“Arriving at the Hove flat the film director John Hillcoat shares with his wife, the photographer Polly Borland, and their eight-year-old son, Louie, I’m met by a great pile of plastic toys dominating the huge Regency room. There’s a child’s drum kit, crates full of toy cars, space hoppers, a play stove … actually, there’s so much stuff it’s impossible to grasp with the eye, let alone enumerate. ‘Oh, gosh,’ says Hillcoat, in his soft Australian accent, ‘we’re having a material cull. We realised we hadn’t thrown anything out for years — since we moved here in fact.’
“It’s a nice irony, for The Road, the film adaptation of Cormac McCarthy’s novel that Hillcoat has directed, is — looked at one way — all about stuff and the culling of it. Shot over the winter and spring of 2008-9 in four US states and more than 50 locations, The Road depicts with uncanny realism the halting progress of a father and his 11-year-old son (played, respectively, by Viggo Mortensen and Kodi Smit-McPhee) across a post-apocalyptic America.
“All the useful stuff they have is stashed in a shopping trolley, while their desperate search for food is conducted against a backdrop of civilisation’s discarded toys, its smashed cars, crushed houses and defunct machinery.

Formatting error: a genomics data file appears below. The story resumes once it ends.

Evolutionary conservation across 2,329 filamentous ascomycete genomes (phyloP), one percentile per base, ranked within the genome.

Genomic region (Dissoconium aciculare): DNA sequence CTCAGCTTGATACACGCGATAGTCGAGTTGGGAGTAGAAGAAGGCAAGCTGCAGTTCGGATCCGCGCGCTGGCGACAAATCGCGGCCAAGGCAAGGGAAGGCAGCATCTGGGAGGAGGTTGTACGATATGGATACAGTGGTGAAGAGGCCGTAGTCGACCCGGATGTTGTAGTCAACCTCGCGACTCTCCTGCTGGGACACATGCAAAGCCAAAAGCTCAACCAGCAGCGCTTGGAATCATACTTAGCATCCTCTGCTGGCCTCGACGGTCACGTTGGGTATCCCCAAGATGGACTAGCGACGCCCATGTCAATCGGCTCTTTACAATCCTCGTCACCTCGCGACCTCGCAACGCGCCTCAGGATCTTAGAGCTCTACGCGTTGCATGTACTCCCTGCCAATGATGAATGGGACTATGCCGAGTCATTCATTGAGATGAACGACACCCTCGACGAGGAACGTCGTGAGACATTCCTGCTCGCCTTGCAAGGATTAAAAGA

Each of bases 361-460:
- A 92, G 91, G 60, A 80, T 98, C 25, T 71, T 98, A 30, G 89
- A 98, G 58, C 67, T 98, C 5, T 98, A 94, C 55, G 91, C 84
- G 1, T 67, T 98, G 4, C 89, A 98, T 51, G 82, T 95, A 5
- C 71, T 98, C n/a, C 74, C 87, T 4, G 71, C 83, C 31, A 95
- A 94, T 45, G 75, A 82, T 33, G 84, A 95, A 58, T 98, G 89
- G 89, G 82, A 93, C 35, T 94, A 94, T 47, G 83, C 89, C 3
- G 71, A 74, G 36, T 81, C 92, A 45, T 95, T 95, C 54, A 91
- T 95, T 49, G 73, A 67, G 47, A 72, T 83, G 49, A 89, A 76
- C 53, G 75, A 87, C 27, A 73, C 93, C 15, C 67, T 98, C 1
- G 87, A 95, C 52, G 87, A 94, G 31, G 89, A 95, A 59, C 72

“On the afternoon I speak with Hillcoat, he’s just learned that the film failed to secure any nominations for the Golden Globe awards. Despite this weighing a little heavily on him, he does his best to shrug it off: ‘The Globes are voted for by anyone in LA who’s ever written for a foreign newspaper or magazine,’ he says. ‘That means, like, Romanian cookery writers.’
“Nevertheless, the coming Baftas and, of course, the Oscars, are a real worry for the director — which is a shame, I think, because The Road is such an artistic triumph it should elevate Hillcoat above such mundane concerns. But that’s not the way it goes with the movies — and John Hillcoat knows that better than most. ‘It’s not awards per se that bother me, it’s entirely to do with the impetus they give for marketing a film.’
“The Road is only his fourth feature in more than 20 years, and while a lesser man might be tempted to blame the studio system, or the almighty dollar, Hillcoat owns his stuff: ‘Basically, I frittered away the Nineties making pop videos and being pretty self-indulgent.’
To read the rest of Self’s interview with John Hillcoat, visit the Evening Standard.